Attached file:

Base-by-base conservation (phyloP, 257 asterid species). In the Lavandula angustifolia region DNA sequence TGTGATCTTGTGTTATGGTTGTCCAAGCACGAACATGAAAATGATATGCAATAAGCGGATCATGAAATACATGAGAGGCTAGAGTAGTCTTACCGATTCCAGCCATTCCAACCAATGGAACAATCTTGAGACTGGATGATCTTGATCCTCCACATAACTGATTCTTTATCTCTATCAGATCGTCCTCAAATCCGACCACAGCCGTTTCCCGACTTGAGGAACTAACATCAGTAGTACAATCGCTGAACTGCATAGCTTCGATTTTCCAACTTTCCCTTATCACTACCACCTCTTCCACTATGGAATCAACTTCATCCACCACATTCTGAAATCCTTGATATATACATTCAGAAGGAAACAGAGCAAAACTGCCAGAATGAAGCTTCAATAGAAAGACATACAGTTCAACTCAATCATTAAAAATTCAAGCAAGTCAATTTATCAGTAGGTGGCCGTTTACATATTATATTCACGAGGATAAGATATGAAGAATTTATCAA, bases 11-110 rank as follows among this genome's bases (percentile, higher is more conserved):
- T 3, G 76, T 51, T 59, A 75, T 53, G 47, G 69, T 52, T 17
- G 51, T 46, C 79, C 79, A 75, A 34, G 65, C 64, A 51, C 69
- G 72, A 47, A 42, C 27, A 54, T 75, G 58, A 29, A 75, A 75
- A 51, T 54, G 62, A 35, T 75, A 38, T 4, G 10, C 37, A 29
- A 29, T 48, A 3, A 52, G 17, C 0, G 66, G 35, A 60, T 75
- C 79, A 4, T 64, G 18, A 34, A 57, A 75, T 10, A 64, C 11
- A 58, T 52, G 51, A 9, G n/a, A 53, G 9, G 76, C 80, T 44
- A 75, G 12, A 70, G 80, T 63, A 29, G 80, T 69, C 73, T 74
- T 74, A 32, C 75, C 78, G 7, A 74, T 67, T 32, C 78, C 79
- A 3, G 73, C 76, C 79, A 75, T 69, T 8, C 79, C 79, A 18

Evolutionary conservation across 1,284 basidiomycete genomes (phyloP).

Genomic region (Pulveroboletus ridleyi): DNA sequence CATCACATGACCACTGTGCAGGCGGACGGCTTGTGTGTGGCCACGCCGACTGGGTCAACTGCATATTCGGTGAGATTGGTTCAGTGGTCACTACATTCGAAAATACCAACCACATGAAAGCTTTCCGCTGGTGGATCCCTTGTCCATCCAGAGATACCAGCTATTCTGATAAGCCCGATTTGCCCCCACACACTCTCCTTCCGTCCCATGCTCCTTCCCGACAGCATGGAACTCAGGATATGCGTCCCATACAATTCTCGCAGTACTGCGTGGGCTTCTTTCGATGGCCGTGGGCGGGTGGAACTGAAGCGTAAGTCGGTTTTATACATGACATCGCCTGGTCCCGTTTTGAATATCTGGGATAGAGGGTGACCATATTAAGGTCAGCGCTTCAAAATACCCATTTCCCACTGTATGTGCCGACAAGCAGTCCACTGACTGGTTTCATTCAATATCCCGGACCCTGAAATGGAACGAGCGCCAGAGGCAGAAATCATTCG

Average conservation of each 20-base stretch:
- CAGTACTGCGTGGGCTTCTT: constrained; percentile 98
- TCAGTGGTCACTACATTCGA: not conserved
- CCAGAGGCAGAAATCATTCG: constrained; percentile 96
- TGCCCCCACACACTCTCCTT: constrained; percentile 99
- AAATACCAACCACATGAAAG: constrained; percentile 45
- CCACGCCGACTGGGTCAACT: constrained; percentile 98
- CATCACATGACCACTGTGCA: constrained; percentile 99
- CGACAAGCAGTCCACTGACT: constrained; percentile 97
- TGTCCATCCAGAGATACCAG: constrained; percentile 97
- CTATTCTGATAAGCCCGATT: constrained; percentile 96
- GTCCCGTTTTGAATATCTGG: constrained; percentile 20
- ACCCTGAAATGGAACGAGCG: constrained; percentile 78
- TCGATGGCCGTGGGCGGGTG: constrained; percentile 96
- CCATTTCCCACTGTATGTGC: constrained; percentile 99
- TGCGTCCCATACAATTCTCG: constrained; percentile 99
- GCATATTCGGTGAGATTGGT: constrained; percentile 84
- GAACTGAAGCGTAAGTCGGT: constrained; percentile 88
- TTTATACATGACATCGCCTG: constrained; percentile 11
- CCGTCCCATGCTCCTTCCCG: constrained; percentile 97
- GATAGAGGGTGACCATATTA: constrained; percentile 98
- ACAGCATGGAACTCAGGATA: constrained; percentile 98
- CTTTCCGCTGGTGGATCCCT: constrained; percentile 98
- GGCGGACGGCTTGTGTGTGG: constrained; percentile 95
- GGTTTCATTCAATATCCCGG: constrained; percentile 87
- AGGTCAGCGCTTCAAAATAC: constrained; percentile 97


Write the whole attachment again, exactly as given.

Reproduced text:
Base-by-base conservation (phyloP, 257 asterid species). In the Lavandula angustifolia region DNA sequence TGTGATCTTGTGTTATGGTTGTCCAAGCACGAACATGAAAATGATATGCAATAAGCGGATCATGAAATACATGAGAGGCTAGAGTAGTCTTACCGATTCCAGCCATTCCAACCAATGGAACAATCTTGAGACTGGATGATCTTGATCCTCCACATAACTGATTCTTTATCTCTATCAGATCGTCCTCAAATCCGACCACAGCCGTTTCCCGACTTGAGGAACTAACATCAGTAGTACAATCGCTGAACTGCATAGCTTCGATTTTCCAACTTTCCCTTATCACTACCACCTCTTCCACTATGGAATCAACTTCATCCACCACATTCTGAAATCCTTGATATATACATTCAGAAGGAAACAGAGCAAAACTGCCAGAATGAAGCTTCAATAGAAAGACATACAGTTCAACTCAATCATTAAAAATTCAAGCAAGTCAATTTATCAGTAGGTGGCCGTTTACATATTATATTCACGAGGATAAGATATGAAGAATTTATCAA, bases 11-110 rank as follows among this genome's bases (percentile, higher is more conserved):
- T 3, G 76, T 51, T 59, A 75, T 53, G 47, G 69, T 52, T 17
- G 51, T 46, C 79, C 79, A 75, A 34, G 65, C 64, A 51, C 69
- G 72, A 47, A 42, C 27, A 54, T 75, G 58, A 29, A 75, A 75
- A 51, T 54, G 62, A 35, T 75, A 38, T 4, G 10, C 37, A 29
- A 29, T 48, A 3, A 52, G 17, C 0, G 66, G 35, A 60, T 75
- C 79, A 4, T 64, G 18, A 34, A 57, A 75, T 10, A 64, C 11
- A 58, T 52, G 51, A 9, G n/a, A 53, G 9, G 76, C 80, T 44
- A 75, G 12, A 70, G 80, T 63, A 29, G 80, T 69, C 73, T 74
- T 74, A 32, C 75, C 78, G 7, A 74, T 67, T 32, C 78, C 79
- A 3, G 73, C 76, C 79, A 75, T 69, T 8, C 79, C 79, A 18

Evolutionary conservation across 1,284 basidiomycete genomes (phyloP).

Genomic region (Pulveroboletus ridleyi): DNA sequence CATCACATGACCACTGTGCAGGCGGACGGCTTGTGTGTGGCCACGCCGACTGGGTCAACTGCATATTCGGTGAGATTGGTTCAGTGGTCACTACATTCGAAAATACCAACCACATGAAAGCTTTCCGCTGGTGGATCCCTTGTCCATCCAGAGATACCAGCTATTCTGATAAGCCCGATTTGCCCCCACACACTCTCCTTCCGTCCCATGCTCCTTCCCGACAGCATGGAACTCAGGATATGCGTCCCATACAATTCTCGCAGTACTGCGTGGGCTTCTTTCGATGGCCGTGGGCGGGTGGAACTGAAGCGTAAGTCGGTTTTATACATGACATCGCCTGGTCCCGTTTTGAATATCTGGGATAGAGGGTGACCATATTAAGGTCAGCGCTTCAAAATACCCATTTCCCACTGTATGTGCCGACAAGCAGTCCACTGACTGGTTTCATTCAATATCCCGGACCCTGAAATGGAACGAGCGCCAGAGGCAGAAATCATTCG

Average conservation of each 20-base stretch:
- CAGTACTGCGTGGGCTTCTT: constrained; percentile 98
- TCAGTGGTCACTACATTCGA: not conserved
- CCAGAGGCAGAAATCATTCG: constrained; percentile 96
- TGCCCCCACACACTCTCCTT: constrained; percentile 99
- AAATACCAACCACATGAAAG: constrained; percentile 45
- CCACGCCGACTGGGTCAACT: constrained; percentile 98
- CATCACATGACCACTGTGCA: constrained; percentile 99
- CGACAAGCAGTCCACTGACT: constrained; percentile 97
- TGTCCATCCAGAGATACCAG: constrained; percentile 97
- CTATTCTGATAAGCCCGATT: constrained; percentile 96
- GTCCCGTTTTGAATATCTGG: constrained; percentile 20
- ACCCTGAAATGGAACGAGCG: constrained; percentile 78
- TCGATGGCCGTGGGCGGGTG: constrained; percentile 96
- CCATTTCCCACTGTATGTGC: constrained; percentile 99
- TGCGTCCCATACAATTCTCG: constrained; percentile 99
- GCATATTCGGTGAGATTGGT: constrained; percentile 84
- GAACTGAAGCGTAAGTCGGT: constrained; percentile 88
- TTTATACATGACATCGCCTG: constrained; percentile 11
- CCGTCCCATGCTCCTTCCCG: constrained; percentile 97
- GATAGAGGGTGACCATATTA: constrained; percentile 98
- ACAGCATGGAACTCAGGATA: constrained; percentile 98
- CTTTCCGCTGGTGGATCCCT: constrained; percentile 98
- GGCGGACGGCTTGTGTGTGG: constrained; percentile 95
- GGTTTCATTCAATATCCCGG: constrained; percentile 87
- AGGTCAGCGCTTCAAAATAC: constrained; percentile 97